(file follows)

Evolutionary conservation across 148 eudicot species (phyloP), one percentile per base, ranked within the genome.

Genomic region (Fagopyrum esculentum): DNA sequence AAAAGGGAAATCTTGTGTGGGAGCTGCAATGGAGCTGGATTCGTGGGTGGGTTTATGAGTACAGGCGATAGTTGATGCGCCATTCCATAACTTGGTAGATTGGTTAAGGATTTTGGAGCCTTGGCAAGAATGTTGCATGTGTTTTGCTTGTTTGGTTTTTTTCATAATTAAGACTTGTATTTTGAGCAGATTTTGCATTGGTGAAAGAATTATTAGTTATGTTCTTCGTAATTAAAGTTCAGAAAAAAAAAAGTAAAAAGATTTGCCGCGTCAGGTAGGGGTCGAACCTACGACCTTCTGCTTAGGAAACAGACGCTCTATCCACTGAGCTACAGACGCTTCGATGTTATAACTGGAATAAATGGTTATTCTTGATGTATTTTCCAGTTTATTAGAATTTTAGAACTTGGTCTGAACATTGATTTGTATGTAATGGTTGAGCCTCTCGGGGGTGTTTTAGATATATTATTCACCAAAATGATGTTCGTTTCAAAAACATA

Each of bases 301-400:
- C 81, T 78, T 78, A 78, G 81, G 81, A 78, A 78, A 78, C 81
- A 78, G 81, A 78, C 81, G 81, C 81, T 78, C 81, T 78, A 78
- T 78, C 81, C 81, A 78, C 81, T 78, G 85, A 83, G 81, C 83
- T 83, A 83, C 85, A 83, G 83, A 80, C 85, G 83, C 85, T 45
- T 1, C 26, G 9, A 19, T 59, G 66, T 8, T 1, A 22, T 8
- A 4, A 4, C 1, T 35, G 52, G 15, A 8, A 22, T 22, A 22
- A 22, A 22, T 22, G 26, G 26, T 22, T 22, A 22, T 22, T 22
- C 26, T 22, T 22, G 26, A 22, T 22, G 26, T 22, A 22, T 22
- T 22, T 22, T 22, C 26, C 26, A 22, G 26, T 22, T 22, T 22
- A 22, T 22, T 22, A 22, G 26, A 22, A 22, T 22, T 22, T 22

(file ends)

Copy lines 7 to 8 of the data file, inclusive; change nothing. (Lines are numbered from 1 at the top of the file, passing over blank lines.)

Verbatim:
- T 83, A 83, C 85, A 83, G 83, A 80, C 85, G 83, C 85, T 45
- T 1, C 26, G 9, A 19, T 59, G 66, T 8, T 1, A 22, T 8